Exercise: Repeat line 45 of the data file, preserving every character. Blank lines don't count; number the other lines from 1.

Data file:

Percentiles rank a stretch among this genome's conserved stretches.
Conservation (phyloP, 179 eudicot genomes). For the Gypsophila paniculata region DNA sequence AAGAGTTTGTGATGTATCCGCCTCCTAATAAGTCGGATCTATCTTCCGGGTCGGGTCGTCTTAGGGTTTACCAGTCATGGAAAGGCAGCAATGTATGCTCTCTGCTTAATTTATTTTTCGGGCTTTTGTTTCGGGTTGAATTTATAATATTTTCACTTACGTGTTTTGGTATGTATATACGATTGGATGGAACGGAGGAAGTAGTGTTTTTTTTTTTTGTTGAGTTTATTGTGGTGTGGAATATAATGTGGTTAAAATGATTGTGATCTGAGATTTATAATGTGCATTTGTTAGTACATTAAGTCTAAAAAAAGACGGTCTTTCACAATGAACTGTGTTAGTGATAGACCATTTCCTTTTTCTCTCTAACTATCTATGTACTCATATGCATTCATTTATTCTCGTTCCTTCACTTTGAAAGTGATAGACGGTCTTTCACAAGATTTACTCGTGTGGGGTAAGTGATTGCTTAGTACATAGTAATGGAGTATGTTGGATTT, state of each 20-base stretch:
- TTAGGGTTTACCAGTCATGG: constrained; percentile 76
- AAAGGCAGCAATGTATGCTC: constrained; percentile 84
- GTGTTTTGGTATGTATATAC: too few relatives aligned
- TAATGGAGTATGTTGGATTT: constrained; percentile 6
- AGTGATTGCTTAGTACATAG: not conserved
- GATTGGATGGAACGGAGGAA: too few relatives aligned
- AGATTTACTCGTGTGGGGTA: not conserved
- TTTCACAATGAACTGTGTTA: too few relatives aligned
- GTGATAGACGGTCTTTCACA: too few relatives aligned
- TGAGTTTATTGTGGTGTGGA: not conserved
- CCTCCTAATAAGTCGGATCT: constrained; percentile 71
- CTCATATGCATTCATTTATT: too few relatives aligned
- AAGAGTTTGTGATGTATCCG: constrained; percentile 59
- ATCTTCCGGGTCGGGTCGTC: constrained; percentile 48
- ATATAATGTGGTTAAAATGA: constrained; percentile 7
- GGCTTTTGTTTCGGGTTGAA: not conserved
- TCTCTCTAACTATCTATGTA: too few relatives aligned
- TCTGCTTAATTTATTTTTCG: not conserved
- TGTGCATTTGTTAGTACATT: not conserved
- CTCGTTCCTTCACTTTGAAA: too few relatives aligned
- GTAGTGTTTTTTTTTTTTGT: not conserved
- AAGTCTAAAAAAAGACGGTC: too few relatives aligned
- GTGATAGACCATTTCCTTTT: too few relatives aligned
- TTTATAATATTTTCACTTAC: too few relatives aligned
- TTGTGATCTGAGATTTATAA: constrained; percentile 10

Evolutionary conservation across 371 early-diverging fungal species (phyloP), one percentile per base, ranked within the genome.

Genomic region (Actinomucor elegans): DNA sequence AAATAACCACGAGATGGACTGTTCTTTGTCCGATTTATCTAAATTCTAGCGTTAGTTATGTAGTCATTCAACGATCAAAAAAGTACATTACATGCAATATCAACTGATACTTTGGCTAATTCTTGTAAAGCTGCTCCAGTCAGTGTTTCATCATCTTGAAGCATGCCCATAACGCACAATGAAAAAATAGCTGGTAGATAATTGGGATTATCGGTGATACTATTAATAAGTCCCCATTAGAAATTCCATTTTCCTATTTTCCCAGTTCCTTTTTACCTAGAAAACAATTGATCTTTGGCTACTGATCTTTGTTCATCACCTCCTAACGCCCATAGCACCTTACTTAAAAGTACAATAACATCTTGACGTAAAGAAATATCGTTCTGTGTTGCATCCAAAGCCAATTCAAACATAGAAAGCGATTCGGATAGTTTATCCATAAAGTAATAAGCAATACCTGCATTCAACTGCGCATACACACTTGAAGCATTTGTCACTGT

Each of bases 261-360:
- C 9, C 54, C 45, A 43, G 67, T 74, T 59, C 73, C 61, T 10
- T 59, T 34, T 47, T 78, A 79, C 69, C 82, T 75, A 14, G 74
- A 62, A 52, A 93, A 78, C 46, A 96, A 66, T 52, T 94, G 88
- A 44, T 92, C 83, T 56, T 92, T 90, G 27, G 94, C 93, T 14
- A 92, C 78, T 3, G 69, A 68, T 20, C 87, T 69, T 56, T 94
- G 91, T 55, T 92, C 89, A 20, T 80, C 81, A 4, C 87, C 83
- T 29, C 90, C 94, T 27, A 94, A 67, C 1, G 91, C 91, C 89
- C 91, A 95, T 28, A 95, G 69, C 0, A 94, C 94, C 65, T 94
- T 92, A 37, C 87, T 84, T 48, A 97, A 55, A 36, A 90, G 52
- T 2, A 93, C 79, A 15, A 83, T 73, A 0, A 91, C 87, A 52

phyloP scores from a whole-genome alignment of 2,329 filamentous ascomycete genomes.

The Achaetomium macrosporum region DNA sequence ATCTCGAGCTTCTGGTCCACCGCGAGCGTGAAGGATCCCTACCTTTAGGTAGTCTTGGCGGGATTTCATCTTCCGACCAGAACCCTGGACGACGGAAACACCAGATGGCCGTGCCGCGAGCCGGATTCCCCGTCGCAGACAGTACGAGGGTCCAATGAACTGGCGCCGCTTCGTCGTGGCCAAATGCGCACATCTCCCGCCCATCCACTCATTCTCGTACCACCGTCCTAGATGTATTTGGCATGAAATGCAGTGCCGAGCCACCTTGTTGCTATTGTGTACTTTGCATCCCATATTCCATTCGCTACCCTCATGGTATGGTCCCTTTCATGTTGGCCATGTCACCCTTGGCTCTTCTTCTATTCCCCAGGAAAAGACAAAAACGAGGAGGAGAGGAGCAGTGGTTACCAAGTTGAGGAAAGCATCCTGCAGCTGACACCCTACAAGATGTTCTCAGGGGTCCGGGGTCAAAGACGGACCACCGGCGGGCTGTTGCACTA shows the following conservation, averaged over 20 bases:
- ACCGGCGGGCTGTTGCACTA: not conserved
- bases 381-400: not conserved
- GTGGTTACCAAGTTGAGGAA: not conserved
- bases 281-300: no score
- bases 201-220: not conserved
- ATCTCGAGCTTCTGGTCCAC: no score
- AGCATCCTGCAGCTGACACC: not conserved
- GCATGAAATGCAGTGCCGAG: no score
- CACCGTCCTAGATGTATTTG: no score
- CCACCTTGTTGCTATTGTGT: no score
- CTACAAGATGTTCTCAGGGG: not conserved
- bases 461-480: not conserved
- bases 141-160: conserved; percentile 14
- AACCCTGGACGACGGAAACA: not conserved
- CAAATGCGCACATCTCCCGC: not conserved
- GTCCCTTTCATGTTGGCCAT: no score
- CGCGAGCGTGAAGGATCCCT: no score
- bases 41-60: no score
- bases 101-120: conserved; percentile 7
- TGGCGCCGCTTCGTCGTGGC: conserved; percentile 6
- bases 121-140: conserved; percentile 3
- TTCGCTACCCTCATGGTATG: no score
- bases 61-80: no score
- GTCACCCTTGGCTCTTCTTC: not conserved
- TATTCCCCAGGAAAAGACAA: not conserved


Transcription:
- GTGGTTACCAAGTTGAGGAA: not conserved